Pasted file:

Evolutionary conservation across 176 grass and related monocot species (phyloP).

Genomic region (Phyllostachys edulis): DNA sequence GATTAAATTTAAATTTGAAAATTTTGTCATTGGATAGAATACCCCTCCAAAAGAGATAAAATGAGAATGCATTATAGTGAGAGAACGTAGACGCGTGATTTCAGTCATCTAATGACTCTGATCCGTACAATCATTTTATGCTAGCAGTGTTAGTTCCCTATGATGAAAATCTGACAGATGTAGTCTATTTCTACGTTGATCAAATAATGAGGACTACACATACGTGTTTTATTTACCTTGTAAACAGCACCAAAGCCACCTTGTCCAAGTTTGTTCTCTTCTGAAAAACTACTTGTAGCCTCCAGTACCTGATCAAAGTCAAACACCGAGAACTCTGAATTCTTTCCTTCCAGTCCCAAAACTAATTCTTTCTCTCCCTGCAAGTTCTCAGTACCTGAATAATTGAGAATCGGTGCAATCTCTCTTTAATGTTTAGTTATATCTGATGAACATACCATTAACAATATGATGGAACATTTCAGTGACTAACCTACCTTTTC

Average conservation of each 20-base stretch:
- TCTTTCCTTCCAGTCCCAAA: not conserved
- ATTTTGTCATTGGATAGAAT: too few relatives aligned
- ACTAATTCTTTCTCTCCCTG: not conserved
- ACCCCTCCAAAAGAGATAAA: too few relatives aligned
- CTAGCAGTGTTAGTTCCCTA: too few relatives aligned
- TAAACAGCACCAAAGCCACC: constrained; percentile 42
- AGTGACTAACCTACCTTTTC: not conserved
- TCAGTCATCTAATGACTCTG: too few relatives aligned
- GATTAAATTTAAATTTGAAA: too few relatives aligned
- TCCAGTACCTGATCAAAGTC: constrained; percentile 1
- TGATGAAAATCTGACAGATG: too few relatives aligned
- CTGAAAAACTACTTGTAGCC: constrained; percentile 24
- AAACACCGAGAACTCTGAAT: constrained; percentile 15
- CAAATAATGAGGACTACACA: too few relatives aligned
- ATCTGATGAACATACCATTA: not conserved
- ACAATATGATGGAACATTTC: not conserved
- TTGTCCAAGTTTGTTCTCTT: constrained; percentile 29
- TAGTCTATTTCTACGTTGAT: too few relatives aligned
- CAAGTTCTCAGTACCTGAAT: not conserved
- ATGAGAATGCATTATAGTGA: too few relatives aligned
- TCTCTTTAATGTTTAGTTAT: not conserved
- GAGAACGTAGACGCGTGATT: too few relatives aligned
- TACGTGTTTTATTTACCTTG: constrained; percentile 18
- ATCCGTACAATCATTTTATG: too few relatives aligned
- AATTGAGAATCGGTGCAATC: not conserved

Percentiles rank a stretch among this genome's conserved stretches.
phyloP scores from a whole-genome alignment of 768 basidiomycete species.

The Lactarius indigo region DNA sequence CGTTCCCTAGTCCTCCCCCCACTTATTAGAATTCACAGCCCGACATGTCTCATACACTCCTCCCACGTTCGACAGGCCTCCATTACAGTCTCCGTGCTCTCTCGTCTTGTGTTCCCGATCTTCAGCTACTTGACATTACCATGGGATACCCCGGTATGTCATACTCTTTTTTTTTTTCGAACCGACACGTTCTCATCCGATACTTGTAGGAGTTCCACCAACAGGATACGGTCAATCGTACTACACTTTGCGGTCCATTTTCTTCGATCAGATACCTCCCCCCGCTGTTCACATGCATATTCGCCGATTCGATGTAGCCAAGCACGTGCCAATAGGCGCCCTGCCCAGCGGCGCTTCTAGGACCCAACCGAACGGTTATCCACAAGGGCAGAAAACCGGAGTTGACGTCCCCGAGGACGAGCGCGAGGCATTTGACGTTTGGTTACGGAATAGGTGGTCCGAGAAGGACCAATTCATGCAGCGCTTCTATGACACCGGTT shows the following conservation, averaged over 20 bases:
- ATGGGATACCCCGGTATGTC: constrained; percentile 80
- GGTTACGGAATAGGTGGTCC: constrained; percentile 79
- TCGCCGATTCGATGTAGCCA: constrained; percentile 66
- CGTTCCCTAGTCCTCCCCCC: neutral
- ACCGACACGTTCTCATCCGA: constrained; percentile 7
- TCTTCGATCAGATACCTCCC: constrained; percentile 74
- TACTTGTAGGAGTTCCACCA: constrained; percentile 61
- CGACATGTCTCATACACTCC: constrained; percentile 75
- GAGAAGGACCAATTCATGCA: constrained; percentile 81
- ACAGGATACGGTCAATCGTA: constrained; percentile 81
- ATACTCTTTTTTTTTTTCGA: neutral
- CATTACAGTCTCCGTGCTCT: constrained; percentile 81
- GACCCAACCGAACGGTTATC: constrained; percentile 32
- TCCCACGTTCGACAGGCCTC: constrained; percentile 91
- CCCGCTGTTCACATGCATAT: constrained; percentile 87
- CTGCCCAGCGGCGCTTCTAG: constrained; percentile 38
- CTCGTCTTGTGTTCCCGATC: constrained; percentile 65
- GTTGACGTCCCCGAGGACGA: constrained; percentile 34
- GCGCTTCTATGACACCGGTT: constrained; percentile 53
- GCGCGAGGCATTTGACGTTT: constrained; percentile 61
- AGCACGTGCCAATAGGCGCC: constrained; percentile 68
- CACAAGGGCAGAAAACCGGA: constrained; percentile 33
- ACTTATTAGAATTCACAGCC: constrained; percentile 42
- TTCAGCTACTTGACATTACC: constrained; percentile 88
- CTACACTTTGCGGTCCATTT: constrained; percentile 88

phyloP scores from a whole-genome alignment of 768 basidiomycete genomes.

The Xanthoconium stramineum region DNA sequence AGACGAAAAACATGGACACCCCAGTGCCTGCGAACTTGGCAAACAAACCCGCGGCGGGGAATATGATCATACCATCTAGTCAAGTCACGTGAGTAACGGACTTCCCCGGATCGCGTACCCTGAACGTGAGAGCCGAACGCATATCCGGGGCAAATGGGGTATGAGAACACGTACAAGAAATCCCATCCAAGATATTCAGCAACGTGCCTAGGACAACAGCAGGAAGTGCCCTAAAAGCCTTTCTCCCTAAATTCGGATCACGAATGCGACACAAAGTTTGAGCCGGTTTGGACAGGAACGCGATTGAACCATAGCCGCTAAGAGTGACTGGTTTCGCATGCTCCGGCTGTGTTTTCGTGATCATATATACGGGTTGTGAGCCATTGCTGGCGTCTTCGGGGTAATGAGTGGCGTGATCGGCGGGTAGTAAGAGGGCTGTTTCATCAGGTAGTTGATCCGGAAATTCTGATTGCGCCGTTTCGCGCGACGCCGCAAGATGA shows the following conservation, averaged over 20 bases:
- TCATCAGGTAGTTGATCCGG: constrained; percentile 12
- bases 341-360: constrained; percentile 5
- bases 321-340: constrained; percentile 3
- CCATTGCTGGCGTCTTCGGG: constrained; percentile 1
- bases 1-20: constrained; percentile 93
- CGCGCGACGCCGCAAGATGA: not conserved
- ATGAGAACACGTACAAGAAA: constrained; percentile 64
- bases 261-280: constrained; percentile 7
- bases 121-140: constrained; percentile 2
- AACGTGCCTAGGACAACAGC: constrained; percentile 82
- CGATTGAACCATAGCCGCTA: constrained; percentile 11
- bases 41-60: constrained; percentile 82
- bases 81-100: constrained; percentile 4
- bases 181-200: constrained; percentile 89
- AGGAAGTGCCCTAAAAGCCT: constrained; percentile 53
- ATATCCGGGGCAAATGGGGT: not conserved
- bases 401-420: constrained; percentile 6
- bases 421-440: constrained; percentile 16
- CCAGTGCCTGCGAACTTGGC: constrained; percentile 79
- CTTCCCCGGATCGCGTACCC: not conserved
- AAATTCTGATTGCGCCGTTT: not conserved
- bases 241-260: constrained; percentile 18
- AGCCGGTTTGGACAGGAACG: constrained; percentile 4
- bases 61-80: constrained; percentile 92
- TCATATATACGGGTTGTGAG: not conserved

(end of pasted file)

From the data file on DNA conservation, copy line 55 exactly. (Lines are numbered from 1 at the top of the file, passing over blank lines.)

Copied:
- TTCAGCTACTTGACATTACC: constrained; percentile 88